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  • Writer's pictureCarole Stizza

3 Key Ways to Avoid the Quiet Quitters

I watched as two people, both dressed as if they’d come from a meeting, connect in an airport recently. Bad food, early hours, and strong coffee sat between them. Air pods in my ears, I shut off my music, and I was suddenly eavesdropping.

The things you hear in an airport are not much different than what you hear walking through an office. I was mesmerized.

Rubbing his face, one offered an exasperated, “I just lost two more employees on my project. What is going on?!”

The other offered in empathy, “Do you think this is part of that quiet quitting thing we’ve heard about?”

This raised a few questions for me.

Why do people just quietly quit?


Who were the leaders of those employees who left?

Was this man supposed to be their leader?

The current data shows that employees continually report leaving relationships they do not trust versus leaving a company. I had to board my plane before I learned if this was part of the equation to the conversation I was listening too. But it did get me thinking.

What is quiet quitting?

Quietly quitting is when an employee leaves a company without any notice or explanation. This can be a frustrating situation for leaders, as it can be difficult to understand why the employee felt the need to leave so abruptly. Additionally, quietly quitting can negatively impact the team dynamics and morale, as other team members may feel like they are being left in the dark.

Leaders should try to avoid this situation by establishing clear communication channels and ensuring that employees feel like they are valued members of the team.

What are the warning signs?

The warning signs that an employee may be considering quitting are decreased productivity or decreased engagement. When aware of either of these occurring, all leaders can address the issue before it reaches the point of quiet quitting.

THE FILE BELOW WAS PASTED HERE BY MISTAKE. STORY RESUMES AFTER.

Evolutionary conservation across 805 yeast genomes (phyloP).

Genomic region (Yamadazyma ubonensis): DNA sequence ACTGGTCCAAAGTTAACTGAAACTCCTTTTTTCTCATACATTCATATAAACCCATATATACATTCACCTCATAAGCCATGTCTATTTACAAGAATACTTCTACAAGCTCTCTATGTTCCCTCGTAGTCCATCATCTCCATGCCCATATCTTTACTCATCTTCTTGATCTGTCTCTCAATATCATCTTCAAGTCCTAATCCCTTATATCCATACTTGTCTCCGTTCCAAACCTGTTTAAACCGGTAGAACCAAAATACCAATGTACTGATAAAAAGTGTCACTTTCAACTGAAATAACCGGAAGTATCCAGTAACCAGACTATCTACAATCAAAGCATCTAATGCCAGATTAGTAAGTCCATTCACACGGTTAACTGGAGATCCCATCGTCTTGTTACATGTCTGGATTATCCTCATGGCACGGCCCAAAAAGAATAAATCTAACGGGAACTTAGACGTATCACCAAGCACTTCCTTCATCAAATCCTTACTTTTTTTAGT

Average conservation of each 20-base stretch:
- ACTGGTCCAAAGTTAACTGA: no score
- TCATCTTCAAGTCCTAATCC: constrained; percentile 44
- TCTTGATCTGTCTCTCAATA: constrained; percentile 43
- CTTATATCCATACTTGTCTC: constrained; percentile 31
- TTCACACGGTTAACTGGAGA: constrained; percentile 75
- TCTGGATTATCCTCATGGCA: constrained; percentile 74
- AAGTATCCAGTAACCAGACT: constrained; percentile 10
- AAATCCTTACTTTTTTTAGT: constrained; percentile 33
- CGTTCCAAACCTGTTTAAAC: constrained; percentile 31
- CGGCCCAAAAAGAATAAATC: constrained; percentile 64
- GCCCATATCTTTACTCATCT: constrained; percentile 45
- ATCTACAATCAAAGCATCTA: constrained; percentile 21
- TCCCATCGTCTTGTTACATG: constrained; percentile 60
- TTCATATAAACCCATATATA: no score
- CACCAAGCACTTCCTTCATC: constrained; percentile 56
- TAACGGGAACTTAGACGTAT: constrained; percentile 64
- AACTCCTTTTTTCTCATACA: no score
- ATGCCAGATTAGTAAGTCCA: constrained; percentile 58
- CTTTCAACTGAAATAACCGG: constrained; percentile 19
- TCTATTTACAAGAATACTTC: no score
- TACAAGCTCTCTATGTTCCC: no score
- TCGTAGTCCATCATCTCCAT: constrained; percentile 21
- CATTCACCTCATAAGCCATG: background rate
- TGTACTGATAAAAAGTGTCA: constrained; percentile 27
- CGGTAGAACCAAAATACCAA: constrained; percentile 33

A new Gallup survey found 18% of US employees are “actively disengaged” at work — the highest count since 2013. Over 50% are simply “not engaged” — the quiet quitters.

What is the difference?

Disengaged employees are often unhappy with their work because they feel like it's not meaningful or valuable. They may be uninterested in the work itself, or they may feel like their skills are not being used to their full potential.

Not engaged employees, on the other hand, may be satisfied with their work but not invested in it. They may be going through the motions and meeting the minimum requirements, but they're not putting forth their best effort. Leaders need to be aware of both types of employees and work to engage them both.

Reasons supporting quitting

Quietly quitting is a new 2022 work-related challenge because both disengaged and not engaged employees eventually DO look to change jobs. Evaluating whether to leave a job seems directly related to 3 things in the post-pandemic environment:

● Autonomy of where to work

● Pay choices and the benefits that have become relevant to consider

● Their relationships with their manager

The first two have more merit and weight than in the pre-pandemic era, but they aren’t always under our control even as managing leaders. The third reason, though, is one we have true control over if you are a leader in today’s work environment.

While a manager may not be able to control where their people choose to work (home or in-person) or whether their pay is sufficient, they can control the relationship they maintain with their direct reports.

The secret to avoiding the quiet quitters

Whether they are disengaged or not engaged, here are 3 ways that lead to successful re-engaging your team.

  • Make sure your relationships with your direct reports are continually growing to provide employees with opportunities to develop their skills and grow in their careers.

  • Maintain communication of the vision and mission of the organization so that employee knowledge of how their work is connected to the success of the company increases as their responsibilities increase.

  • Create a positive work environment where employees feel valued and appreciated.

Consider what that takes and if you need a partner to evaluate your options, do not hesitate to connect. Coaching can offer you perspectives you never considered and insights from other leaders they support. Coaches ask questions you haven’t asked yourself and these can provide you with insights that you can act on immediately.

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